Thursday, November 19, 2009

Gault Millau Wine Germany 2010

In Germany, there are three influential wine guides, the Eichelmann, the Gault Millau and the Feinschmecker.

Gault Millau published its new guide, Gault Millau 2010, in November 2009. It reviews and describes almost 300 wineries and more than 2000 wines. Its rating symbol is a grape and Germany’s best winemakers are awarded one to five grapes, a bit like the forks in the Gault Millau food guide.

Ever since 1994, the Gault Millau guide Germany has honored outstanding personalities of the German wine world – in addition to special wines. This year, these are:

Wine maker of the year: Tim Fröhlich from Weingut Schäfer-Fröhlich. The "Winemaker of the Year" this time comes from the Nahe region, a small region between the Rheingau and the Mosel regions, with the Nahe river flowing through it. Tim Frohlich took over Weingut Schäfer-Fröhlich in 1995. He has impressed Gault and Millau with his dry, sweet and noble sweet white wines.

Shooting star of the year: Gleichenstein Estate from Baden. The Estate of Baron Gleichenstein has founded in 1634 already. But only in recent years the estate has taken off under the young Baron Johannes von Gleichenstein. "Increasingly, he uses the great potential of the prime locations in Oberrotweil for excellent Burgundy,” editor Joel Payne praised his wines. With his Pinot Noir of 2007 Gleichenstein also moved into the top range of German red wines and with his Pinot Gris from the Oberrotweil Henkenberg into the top range of white wines.

Discovery of the Year: Eva Vollmer from Rheinhessen. No other region has received as many grapes for the first time as Rheinhessen. Among the newcomers is also Eva Vollmer from Mainz, the "discovery of the Year" in this year's Gault Millau. 2007 is her first vintage. After an internship in California and wine studies at Geisenheim, the 27 years old wine maker founded her winery in 2007; she has taken over the vinyards of her father, who used to grow grapes only and sell them.

Best wine collection of the year: Bürklin Wolf from the Pfalz region. Most top-dry Rieslings in 2008 come from the Pfalz region, according to Gault Millau. Leading that extraordinary quality movement is the winery Bürklin Wolf in Wachenheim, which has been honored for its outstanding wine portfolio.

Best Sparkling Wine of the Year: 2004 Cuvee Brut Schlossgut Diel (Nahe). Schlossgut Diel is from the same region as Tim Froehlich, the wine maker of the year. In the US, Armin Diehl is known for producing the evanescent Poet’s Leap in Washington State’s Columbia Valley.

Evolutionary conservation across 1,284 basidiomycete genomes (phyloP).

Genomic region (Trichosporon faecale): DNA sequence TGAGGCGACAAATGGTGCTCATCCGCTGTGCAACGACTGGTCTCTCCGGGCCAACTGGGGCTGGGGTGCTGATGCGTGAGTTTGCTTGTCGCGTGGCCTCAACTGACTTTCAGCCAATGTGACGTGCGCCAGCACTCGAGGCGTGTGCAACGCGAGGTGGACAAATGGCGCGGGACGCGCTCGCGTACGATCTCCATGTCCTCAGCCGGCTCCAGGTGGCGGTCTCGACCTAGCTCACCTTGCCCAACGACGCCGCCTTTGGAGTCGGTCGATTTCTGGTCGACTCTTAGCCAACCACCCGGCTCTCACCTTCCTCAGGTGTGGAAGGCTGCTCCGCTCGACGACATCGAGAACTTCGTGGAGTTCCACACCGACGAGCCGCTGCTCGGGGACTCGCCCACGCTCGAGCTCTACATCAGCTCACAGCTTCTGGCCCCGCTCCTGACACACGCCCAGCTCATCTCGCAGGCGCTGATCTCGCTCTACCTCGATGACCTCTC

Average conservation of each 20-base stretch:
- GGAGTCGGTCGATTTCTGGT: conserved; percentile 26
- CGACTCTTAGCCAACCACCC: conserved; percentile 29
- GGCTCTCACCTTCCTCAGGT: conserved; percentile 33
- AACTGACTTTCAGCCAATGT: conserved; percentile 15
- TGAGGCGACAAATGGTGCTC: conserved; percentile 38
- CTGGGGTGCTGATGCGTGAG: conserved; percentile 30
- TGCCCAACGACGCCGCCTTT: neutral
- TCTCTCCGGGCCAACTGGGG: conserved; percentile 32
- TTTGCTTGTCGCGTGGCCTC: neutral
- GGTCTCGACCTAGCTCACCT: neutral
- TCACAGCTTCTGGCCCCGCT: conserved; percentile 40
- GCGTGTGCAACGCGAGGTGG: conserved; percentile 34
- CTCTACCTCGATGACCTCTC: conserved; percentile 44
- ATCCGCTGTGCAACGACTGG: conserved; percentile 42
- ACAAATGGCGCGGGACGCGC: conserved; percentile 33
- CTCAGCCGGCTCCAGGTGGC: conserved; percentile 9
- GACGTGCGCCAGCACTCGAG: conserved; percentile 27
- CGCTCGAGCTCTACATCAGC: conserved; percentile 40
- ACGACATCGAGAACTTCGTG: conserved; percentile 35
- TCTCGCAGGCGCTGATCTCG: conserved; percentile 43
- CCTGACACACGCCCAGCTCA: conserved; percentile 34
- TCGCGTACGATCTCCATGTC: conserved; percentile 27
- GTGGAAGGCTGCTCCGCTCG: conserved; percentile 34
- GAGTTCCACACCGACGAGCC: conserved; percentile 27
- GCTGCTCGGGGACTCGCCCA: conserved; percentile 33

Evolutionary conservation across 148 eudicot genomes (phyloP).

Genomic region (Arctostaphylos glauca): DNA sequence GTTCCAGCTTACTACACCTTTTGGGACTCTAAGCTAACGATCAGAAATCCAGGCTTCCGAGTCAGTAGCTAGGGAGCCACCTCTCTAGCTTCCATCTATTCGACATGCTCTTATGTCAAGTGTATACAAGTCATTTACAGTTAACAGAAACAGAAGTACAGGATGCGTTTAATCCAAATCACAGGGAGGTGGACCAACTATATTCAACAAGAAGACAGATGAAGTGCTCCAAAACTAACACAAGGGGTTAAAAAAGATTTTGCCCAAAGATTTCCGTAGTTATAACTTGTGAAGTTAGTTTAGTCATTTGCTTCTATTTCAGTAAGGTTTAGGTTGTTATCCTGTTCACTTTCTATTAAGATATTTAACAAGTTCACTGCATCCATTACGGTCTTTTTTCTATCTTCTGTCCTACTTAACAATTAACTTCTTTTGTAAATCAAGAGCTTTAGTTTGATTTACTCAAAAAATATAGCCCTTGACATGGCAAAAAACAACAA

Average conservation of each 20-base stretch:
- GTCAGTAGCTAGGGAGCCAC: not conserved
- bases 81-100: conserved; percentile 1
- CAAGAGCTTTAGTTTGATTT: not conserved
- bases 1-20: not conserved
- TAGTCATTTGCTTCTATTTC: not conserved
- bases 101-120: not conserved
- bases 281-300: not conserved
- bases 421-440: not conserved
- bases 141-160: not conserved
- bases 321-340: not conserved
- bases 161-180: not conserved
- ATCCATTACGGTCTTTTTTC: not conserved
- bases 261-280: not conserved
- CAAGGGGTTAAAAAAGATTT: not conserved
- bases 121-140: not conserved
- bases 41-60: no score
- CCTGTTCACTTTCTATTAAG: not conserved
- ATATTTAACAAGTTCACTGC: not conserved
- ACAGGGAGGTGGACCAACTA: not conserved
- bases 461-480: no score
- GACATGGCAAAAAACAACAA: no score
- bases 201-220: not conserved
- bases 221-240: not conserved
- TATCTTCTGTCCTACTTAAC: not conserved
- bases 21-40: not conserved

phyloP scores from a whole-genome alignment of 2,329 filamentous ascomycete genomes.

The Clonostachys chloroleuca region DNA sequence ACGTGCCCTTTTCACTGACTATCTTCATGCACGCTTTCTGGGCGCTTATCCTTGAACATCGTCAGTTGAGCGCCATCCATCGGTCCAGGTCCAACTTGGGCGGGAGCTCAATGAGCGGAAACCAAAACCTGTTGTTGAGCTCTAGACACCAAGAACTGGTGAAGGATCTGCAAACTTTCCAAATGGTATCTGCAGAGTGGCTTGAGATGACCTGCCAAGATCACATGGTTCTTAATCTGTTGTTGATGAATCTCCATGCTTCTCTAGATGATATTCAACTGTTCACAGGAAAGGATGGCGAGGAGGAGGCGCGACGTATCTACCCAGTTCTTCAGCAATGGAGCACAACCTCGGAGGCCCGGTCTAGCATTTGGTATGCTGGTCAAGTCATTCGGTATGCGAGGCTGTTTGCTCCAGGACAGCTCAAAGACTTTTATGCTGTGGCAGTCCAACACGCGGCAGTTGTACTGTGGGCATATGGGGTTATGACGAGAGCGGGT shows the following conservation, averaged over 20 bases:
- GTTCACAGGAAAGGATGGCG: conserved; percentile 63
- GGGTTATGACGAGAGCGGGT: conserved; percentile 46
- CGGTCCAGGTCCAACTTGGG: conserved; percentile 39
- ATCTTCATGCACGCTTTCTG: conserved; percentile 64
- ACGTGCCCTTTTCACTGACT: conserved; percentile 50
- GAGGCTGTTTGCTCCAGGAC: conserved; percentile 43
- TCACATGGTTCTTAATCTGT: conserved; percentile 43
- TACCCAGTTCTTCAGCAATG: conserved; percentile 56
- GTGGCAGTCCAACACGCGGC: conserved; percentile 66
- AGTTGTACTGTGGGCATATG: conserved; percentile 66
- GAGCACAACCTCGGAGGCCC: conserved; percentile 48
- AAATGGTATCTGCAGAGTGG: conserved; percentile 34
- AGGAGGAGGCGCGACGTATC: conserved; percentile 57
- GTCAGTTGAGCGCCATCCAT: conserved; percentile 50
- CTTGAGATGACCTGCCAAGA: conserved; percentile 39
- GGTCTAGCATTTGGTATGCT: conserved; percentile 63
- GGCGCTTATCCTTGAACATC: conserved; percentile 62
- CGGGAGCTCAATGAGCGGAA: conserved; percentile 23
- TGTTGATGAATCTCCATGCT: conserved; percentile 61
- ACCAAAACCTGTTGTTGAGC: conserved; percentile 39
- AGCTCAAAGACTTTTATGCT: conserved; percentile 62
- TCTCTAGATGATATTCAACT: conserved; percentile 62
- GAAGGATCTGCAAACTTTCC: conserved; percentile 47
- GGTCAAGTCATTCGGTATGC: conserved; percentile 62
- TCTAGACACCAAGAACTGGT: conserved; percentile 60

Best Red Wine of the Year: 2007 Pinot Noir Friedrich Becker (Pfalz). 97 points. Friedrich Becker and his family own around 14.5 ha of vineyards in the Southern part of the Pfalz region. He was the first of his family to distant himself from delivering the grapes to the local co-operative and decide to make his own wine. Right from the start he turned out as one of the best producers in the Pfalz and one of the best Pinot Noir producers in Germany. 60% of his production is Pinot Noir which is gown primarily on stony, chalky soil on the Alsatian side of the border and his wines are made "by instinct". The same instincts seem to have been transferred to his son Friedrich Jun, who has taken over more and more responsibilities with his sister Helena.

Best Dry Pinot Blanc of the Year: 2008 In the Sunshine Ökonomierat Rebholz (Pfalz). This wine maker was Gault Millau’s winemaker of the year 2002. "For Hansjörg Rebholz, the respect for nature is the source of all the things that characterize the wines." Wine writer Stuart Pigott says.

Best Dry Riesling of the Year: 2008 Forster Kirchenstück Bürklin,Wolf (Pfalz). 96 points. A Grosses Gewaechs from the winemaker with the best collection of wine of the year.

1 comment:

  1. Just a very brief comment because in my home tonight we are having some of the best German red as announced by Gault Millau above (Becker family Pinot Noir at our family dinner. And its being the best was the reason for choosing it at the wine shop in town! In fact it is red wine that interests me, and German red is interesting precisely because there is a lot less of it around than white, which my father dislikes altogether, regardless of where it is from.